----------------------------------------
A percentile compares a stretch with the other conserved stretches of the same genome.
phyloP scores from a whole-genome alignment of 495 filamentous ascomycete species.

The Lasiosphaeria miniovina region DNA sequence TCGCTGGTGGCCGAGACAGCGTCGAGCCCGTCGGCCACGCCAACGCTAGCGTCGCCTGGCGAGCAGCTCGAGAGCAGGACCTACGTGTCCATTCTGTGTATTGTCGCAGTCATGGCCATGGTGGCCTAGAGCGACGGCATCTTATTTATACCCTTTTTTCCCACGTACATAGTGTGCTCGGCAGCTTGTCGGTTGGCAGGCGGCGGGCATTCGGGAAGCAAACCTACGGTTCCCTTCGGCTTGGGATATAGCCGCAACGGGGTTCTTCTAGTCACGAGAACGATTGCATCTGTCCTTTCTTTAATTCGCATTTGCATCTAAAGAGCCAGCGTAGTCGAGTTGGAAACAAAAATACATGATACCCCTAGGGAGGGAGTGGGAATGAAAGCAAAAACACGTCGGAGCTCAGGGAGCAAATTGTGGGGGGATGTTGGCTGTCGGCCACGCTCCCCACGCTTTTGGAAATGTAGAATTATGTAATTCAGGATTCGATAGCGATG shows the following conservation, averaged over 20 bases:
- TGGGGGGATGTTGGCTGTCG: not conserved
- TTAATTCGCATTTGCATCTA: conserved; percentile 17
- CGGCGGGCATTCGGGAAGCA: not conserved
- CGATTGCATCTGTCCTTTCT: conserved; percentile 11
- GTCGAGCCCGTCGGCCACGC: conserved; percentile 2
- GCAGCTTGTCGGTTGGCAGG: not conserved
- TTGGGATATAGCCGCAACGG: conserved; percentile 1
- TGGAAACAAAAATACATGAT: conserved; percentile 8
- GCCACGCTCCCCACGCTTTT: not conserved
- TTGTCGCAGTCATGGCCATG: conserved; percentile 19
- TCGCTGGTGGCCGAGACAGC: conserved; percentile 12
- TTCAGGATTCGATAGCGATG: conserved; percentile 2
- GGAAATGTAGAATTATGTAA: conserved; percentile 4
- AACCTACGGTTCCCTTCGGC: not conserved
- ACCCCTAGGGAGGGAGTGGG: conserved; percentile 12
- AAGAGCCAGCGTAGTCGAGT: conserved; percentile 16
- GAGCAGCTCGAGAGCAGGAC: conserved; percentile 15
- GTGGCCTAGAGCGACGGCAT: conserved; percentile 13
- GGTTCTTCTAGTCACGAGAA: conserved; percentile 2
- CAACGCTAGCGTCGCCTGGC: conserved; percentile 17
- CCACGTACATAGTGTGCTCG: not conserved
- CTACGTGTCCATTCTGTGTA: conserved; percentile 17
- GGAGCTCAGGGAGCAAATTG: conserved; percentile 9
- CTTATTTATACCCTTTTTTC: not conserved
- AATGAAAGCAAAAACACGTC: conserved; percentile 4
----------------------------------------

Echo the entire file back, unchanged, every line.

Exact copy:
A percentile compares a stretch with the other conserved stretches of the same genome.
phyloP scores from a whole-genome alignment of 495 filamentous ascomycete species.

The Lasiosphaeria miniovina region DNA sequence TCGCTGGTGGCCGAGACAGCGTCGAGCCCGTCGGCCACGCCAACGCTAGCGTCGCCTGGCGAGCAGCTCGAGAGCAGGACCTACGTGTCCATTCTGTGTATTGTCGCAGTCATGGCCATGGTGGCCTAGAGCGACGGCATCTTATTTATACCCTTTTTTCCCACGTACATAGTGTGCTCGGCAGCTTGTCGGTTGGCAGGCGGCGGGCATTCGGGAAGCAAACCTACGGTTCCCTTCGGCTTGGGATATAGCCGCAACGGGGTTCTTCTAGTCACGAGAACGATTGCATCTGTCCTTTCTTTAATTCGCATTTGCATCTAAAGAGCCAGCGTAGTCGAGTTGGAAACAAAAATACATGATACCCCTAGGGAGGGAGTGGGAATGAAAGCAAAAACACGTCGGAGCTCAGGGAGCAAATTGTGGGGGGATGTTGGCTGTCGGCCACGCTCCCCACGCTTTTGGAAATGTAGAATTATGTAATTCAGGATTCGATAGCGATG shows the following conservation, averaged over 20 bases:
- TGGGGGGATGTTGGCTGTCG: not conserved
- TTAATTCGCATTTGCATCTA: conserved; percentile 17
- CGGCGGGCATTCGGGAAGCA: not conserved
- CGATTGCATCTGTCCTTTCT: conserved; percentile 11
- GTCGAGCCCGTCGGCCACGC: conserved; percentile 2
- GCAGCTTGTCGGTTGGCAGG: not conserved
- TTGGGATATAGCCGCAACGG: conserved; percentile 1
- TGGAAACAAAAATACATGAT: conserved; percentile 8
- GCCACGCTCCCCACGCTTTT: not conserved
- TTGTCGCAGTCATGGCCATG: conserved; percentile 19
- TCGCTGGTGGCCGAGACAGC: conserved; percentile 12
- TTCAGGATTCGATAGCGATG: conserved; percentile 2
- GGAAATGTAGAATTATGTAA: conserved; percentile 4
- AACCTACGGTTCCCTTCGGC: not conserved
- ACCCCTAGGGAGGGAGTGGG: conserved; percentile 12
- AAGAGCCAGCGTAGTCGAGT: conserved; percentile 16
- GAGCAGCTCGAGAGCAGGAC: conserved; percentile 15
- GTGGCCTAGAGCGACGGCAT: conserved; percentile 13
- GGTTCTTCTAGTCACGAGAA: conserved; percentile 2
- CAACGCTAGCGTCGCCTGGC: conserved; percentile 17
- CCACGTACATAGTGTGCTCG: not conserved
- CTACGTGTCCATTCTGTGTA: conserved; percentile 17
- GGAGCTCAGGGAGCAAATTG: conserved; percentile 9
- CTTATTTATACCCTTTTTTC: not conserved
- AATGAAAGCAAAAACACGTC: conserved; percentile 4